3.3.4. Family

The breakdown of family relationships is an important risk factor for homelessness. This is especially so for LGBTIQ+ people; it is the main driver of homelessness for LGBTIQ+ youth [5,41,55,62,63,64,65,66,67]. Castellanos [62] reported three main pathways into homelessness amongst LGBTIQ+ youth. The first was disclosure of LGBTIQ+ identity exacerbating existing family conflicts, resulting in the young person being kicked out of the home, or choosing to leave [62]. The second was that youth left home, or were forced to leave, over their LGBTIQ+ identity [62]. The third emerged where young people had been released from state supervision back into the care of their family, and family conflict became intolerable due to disclosure of their LGBTIQ+ identity [62]. All three pathways are linked to negative family responses of the young person’s LGBTIQ+ identity. Shelton explains that for some youth, episodes of homelessness saved their lives due to the discrimination they experienced within their family homes; several transgender and gender-expansive youth stated they would likely have committed suicide if they had not left their families and become homeless [68]. Abramovich [65] found the most common cause of LGBTIQ+ youth becoming homeless was identity-based family conflict that arose as a result of these youth coming out. Thus, it is important service provision does not rely on young people reconnecting with their families; for many, improving family relationships and communication is not possible due to the discrimination they face from their families. Negative family attitudes towards LGBTIQ+ identity are a strong driver of homelessness.

3.4. Experiences During Homelessness

3.4.1. Survival Sex and Sex Work

Poverty and homelessness create a lack of options that may lead to survival sex and sex work. Survival sex is defined as trading sex to meet one’s survival needs [5,29,69]. Survival sex is often a non-cash exchange, rather than a more straightforward transaction, that is a response to poverty, and may result in economic dependence (instead of a professional transaction), the term survival sex is used [69]. LGBTIQ+ homeless populations engage in riskier behaviours and survival strategies while on the street when compared to their non-LGBTIQ+ counterparts [29,70]. Existing literature indicates LGBTIQ+ people who are homeless engage in survival sex and sex work at consistently higher rates than non-LGBTIQ+ people who are homeless [31,34,43,69,71]. Childhood sexual abuse and entry into sex work have been linked by Lankenau et al. [26]: previously abused youth know there exists a demand for certain types of sexual activity. Ream et al. [57] found LGBTIQ+ youth were very aware of the risks associated with survival sex and sex work. Marshall et al. [43] found in comparison to their heterosexual peers, homeless sexual minority youth who engaged in survival sex reported significantly higher numbers of clients, as well as inconsistent condom use with clients, putting them at greater risk of contracting sexually transmitted infections. Survival sex and sex work is thus a common experience for LGBTIQ+ people who are homeless.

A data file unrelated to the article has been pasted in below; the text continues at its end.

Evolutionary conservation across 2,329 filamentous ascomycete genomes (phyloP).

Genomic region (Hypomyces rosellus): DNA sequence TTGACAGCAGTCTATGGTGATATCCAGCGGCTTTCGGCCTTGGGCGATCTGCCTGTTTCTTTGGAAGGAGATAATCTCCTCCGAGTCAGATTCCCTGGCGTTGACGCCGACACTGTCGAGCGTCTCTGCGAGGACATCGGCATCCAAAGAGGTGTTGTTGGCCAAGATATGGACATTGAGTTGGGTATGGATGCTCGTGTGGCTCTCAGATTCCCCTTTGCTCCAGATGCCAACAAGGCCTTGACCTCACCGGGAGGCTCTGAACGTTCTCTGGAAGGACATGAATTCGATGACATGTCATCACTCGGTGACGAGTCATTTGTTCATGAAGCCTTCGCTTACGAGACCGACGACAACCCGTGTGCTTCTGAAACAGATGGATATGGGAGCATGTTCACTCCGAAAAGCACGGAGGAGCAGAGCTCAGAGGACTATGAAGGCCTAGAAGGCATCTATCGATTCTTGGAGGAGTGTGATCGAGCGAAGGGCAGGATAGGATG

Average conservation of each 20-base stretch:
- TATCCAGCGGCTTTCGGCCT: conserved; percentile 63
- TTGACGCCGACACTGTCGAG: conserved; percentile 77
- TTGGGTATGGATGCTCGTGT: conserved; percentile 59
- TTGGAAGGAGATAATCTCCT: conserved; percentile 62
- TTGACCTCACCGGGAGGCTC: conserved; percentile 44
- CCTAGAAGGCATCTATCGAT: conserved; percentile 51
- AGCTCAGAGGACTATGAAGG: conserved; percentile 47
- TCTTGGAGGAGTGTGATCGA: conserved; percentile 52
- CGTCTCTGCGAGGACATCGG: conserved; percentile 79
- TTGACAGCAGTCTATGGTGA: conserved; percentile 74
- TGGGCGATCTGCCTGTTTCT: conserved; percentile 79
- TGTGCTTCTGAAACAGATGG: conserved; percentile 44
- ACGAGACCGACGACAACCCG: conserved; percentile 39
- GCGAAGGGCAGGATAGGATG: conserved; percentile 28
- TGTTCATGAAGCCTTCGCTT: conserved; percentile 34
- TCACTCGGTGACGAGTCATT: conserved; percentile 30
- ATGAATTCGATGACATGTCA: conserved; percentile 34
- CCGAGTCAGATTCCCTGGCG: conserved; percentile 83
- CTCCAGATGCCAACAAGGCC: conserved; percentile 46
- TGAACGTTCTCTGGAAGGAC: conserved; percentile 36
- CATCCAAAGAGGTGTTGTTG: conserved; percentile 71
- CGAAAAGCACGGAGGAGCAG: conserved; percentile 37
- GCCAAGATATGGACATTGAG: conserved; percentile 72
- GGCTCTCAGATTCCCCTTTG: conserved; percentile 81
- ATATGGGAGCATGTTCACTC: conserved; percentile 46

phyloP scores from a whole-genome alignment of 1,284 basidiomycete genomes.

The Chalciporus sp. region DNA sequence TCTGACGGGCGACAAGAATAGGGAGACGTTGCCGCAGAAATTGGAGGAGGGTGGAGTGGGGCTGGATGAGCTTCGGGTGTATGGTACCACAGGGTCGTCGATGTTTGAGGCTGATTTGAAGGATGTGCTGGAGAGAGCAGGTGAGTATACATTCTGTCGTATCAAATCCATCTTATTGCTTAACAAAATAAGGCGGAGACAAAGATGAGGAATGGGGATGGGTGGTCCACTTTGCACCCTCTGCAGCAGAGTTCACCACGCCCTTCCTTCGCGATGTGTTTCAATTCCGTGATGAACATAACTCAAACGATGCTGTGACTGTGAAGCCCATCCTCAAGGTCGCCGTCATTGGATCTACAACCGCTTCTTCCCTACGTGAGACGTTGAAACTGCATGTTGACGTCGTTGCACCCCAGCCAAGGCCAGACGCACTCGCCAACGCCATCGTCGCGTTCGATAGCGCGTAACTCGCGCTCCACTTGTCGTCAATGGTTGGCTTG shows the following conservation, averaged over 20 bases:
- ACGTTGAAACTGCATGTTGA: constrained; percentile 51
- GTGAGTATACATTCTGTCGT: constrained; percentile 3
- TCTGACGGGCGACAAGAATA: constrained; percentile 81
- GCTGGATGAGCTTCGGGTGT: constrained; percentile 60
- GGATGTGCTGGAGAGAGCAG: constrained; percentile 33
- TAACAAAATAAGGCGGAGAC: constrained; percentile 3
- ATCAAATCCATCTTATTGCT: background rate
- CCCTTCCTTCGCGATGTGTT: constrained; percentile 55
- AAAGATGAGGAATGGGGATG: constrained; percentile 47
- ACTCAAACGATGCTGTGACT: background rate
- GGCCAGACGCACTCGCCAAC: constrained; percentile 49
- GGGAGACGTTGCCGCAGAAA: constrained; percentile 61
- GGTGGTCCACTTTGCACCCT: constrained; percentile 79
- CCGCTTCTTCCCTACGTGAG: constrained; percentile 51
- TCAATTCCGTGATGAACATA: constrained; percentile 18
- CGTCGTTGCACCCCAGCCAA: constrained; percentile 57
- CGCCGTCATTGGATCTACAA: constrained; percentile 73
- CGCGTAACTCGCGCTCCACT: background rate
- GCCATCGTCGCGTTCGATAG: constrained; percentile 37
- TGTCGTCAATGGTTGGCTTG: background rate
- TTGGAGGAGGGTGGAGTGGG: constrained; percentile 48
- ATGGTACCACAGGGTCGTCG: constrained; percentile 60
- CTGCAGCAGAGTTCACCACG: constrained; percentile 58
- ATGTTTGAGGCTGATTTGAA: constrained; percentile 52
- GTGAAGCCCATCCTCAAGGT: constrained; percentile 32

3.4.2. Physical Ill-Health and Human Immunodeficiency Virus

Physical ill-health is a concerning issue amongst homeless populations. Despite homeless people’s many vulnerabilities to poor health—such as injuries, harsh weather exposure, and assault —there are numerous barriers to care—such as cost, lack of transport, and fear of judgement [30]. This suggests homeless people can be reluctant to use health services and delay seeking help until their conditions deteriorate, increasing the risk of hospitalisation [30]. Despite this, there is limited information on the experiences of those who identify as LGBTIQ+. Chang et al. [30] looked at hospitalisation rates amongst homeless youth who used drugs; 75.9% of the respondents who had been hospitalised in the past six months identified as LGBTIQ+. Gattis [2] found LGBTIQ+ homeless youth were significantly more likely to be the victims of physical assault than heterosexual homeless youths. This suggests the disproportionate levels of discrimination LGBTIQ+ homeless people face is resulting in higher levels of physical assault [2]. A specific physical health issue both LGBTQ+ and homeless populations face is HIV, and interestingly, the literature did not focus on other Sexually Transmitted Diseases, despite them being serious diseases. LGBTIQ+ homeless people have a disproportionately high rate of HIV infection when compared to the non-LGBTIQ+ homeless population [71,72]. However, the literature also indicated LGBTIQ+ people who are homeless are more likely to have recently been tested for HIV than non-LGBTIQ+ people who are homeless [73]. Improved public education and awareness, targeted at both homeless and wider populations, as well as accessibility of testing, has increased the levels of testing [72,74]. Greater levels of HIV testing can result in earlier detection and safer sexual practices [73]. Thus, homeless populations are vulnerable to physical ill-health, and LGBTIQ+ homeless populations are particularly vulnerable to HIV infection, despite their high rates of testing.